UN move a chance to make human rights central to development debate - Higgins
Ireland’s recent election to the United Nations Human Rights Council provides a significant opportunity for a meaningful international discourse, President Michael D Higgins has said.
Mr Higgins said there was also an opportunity to return to some basic considerations of issues neglected, and to put human rights in an indivisible way into the development debate.
“In the much overdue reform of the multilateral institutions and the debate surrounding it, Ireland has a mandate for the assertion of a human rights perspective,” he added.
Delivering the international human rights day annual lecture in Dublin last night, Mr Higgins said Ireland’s election, for the first time for a three-year term, having secured 124 votes at the UN general assembly, was both a great honour and a tribute to the State’s foreign policy and its human rights component.
Mr Higgins said the United Nations, which adopted the universal declaration of human rights more than 60 years ago, had a very different membership then than today.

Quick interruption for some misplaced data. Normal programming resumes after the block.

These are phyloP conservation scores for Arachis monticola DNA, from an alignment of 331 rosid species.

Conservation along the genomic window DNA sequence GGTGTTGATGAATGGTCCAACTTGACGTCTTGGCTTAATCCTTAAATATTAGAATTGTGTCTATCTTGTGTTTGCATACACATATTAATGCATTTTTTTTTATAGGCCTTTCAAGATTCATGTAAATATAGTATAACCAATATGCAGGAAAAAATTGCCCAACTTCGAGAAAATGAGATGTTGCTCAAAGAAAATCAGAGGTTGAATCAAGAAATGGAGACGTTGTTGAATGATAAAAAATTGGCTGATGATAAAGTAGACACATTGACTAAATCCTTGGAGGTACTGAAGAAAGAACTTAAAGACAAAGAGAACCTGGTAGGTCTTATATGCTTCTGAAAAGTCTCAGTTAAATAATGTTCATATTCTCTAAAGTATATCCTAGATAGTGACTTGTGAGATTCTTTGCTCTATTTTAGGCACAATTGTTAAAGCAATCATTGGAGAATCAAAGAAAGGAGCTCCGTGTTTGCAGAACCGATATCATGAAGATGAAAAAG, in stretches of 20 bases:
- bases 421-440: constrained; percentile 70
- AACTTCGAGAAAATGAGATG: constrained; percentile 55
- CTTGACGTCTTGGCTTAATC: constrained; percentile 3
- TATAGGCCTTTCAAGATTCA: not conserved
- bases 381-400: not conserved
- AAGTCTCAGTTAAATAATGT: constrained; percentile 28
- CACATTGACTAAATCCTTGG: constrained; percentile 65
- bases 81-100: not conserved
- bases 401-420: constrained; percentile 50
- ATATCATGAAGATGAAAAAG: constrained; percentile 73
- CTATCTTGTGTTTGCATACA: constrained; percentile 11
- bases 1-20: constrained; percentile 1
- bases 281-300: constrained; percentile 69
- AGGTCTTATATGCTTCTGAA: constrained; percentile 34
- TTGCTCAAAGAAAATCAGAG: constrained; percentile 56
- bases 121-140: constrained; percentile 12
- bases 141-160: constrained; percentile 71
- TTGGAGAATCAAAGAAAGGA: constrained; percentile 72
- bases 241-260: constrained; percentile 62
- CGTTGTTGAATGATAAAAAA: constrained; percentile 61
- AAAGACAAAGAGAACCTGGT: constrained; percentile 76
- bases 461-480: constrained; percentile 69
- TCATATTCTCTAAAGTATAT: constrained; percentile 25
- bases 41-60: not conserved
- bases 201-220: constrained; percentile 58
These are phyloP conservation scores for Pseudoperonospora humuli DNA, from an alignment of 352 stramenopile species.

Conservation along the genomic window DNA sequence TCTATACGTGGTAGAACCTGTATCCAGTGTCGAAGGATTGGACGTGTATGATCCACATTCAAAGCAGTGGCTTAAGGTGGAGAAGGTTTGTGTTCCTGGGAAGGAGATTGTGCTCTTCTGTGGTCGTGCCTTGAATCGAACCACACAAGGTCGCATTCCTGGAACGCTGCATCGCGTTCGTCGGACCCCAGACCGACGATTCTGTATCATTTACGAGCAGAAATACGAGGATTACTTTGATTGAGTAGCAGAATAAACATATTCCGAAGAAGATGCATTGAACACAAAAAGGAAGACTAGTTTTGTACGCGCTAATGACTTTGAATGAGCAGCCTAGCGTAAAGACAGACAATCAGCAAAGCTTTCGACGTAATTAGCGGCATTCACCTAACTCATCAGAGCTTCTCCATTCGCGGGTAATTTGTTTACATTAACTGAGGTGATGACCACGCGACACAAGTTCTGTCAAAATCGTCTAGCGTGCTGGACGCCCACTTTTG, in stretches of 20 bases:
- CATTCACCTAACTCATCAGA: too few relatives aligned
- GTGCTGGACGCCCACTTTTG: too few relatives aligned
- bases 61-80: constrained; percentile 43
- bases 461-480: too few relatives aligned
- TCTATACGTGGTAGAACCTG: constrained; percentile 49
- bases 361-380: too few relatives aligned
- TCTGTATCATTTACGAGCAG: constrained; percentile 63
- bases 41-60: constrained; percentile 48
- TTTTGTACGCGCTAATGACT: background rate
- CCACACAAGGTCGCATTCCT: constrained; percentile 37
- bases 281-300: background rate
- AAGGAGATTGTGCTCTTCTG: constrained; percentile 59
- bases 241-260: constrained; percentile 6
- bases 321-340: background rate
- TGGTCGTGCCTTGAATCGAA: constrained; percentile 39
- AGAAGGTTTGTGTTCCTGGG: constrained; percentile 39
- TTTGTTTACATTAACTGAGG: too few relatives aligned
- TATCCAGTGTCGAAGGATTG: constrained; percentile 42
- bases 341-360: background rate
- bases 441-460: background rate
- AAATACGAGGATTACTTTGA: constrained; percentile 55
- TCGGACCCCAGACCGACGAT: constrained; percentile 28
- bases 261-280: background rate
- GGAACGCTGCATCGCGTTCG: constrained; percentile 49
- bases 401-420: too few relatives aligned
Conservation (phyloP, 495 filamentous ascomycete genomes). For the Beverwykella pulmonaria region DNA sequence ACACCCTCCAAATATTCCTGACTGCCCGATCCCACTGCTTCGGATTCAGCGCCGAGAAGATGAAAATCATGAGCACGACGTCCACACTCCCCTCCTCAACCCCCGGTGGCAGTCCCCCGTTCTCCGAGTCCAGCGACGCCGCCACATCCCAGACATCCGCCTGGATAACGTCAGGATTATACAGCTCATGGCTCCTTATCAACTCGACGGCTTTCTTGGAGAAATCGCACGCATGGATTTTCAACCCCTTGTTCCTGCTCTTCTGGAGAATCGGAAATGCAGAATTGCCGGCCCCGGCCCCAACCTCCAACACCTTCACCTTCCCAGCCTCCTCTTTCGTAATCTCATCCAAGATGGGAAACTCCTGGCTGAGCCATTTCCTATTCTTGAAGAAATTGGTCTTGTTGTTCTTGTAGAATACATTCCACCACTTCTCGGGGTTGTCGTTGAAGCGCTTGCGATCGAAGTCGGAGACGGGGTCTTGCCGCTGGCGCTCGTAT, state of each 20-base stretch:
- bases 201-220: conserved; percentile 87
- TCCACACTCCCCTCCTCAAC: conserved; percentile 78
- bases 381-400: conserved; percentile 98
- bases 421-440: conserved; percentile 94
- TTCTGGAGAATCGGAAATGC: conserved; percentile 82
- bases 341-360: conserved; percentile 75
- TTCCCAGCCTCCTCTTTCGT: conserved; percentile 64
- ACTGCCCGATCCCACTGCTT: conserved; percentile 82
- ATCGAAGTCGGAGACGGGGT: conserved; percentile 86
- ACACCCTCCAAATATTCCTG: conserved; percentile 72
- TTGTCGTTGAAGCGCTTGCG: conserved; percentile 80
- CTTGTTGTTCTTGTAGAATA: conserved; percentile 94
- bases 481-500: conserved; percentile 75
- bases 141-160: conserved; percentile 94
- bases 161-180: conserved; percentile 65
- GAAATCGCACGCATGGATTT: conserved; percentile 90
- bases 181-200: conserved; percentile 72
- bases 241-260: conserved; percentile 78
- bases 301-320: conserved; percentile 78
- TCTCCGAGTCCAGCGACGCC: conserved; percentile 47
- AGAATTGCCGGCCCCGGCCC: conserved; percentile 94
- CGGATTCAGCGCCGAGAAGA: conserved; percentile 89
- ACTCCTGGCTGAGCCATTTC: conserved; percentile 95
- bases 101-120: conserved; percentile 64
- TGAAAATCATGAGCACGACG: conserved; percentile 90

In succeeding decades the experience of decolonisation alone brought dozens of new members with memories of oppression and struggle, hopes and aspirations.
In the years that followed, they found themselves invited, or forced, to exercise a choice between competing sources of global power, new imperialisms, ones without physical occupation but ideologically authoritarian, and military inspired, in the atmosphere of the cold war.
The impact of the earlier powerful foundational apparatus of empire, its insatiable appetite, one that devoured the rich diversity of what was indigenous and different, was succeeded by a materialist philosophy of modernisation, built on the earlier, but surviving, myth of progress that fractured the world, said Mr Higgins.
He said the work of the Joint Committee of the Northern Ireland Human Rights Commission and the Irish Human Rights Commission had been of great value in delivering a context in which the work of building a peaceful future could be grounded.
Mr Higgins said an opportunity existed for moving the human rights discourse to centre stage.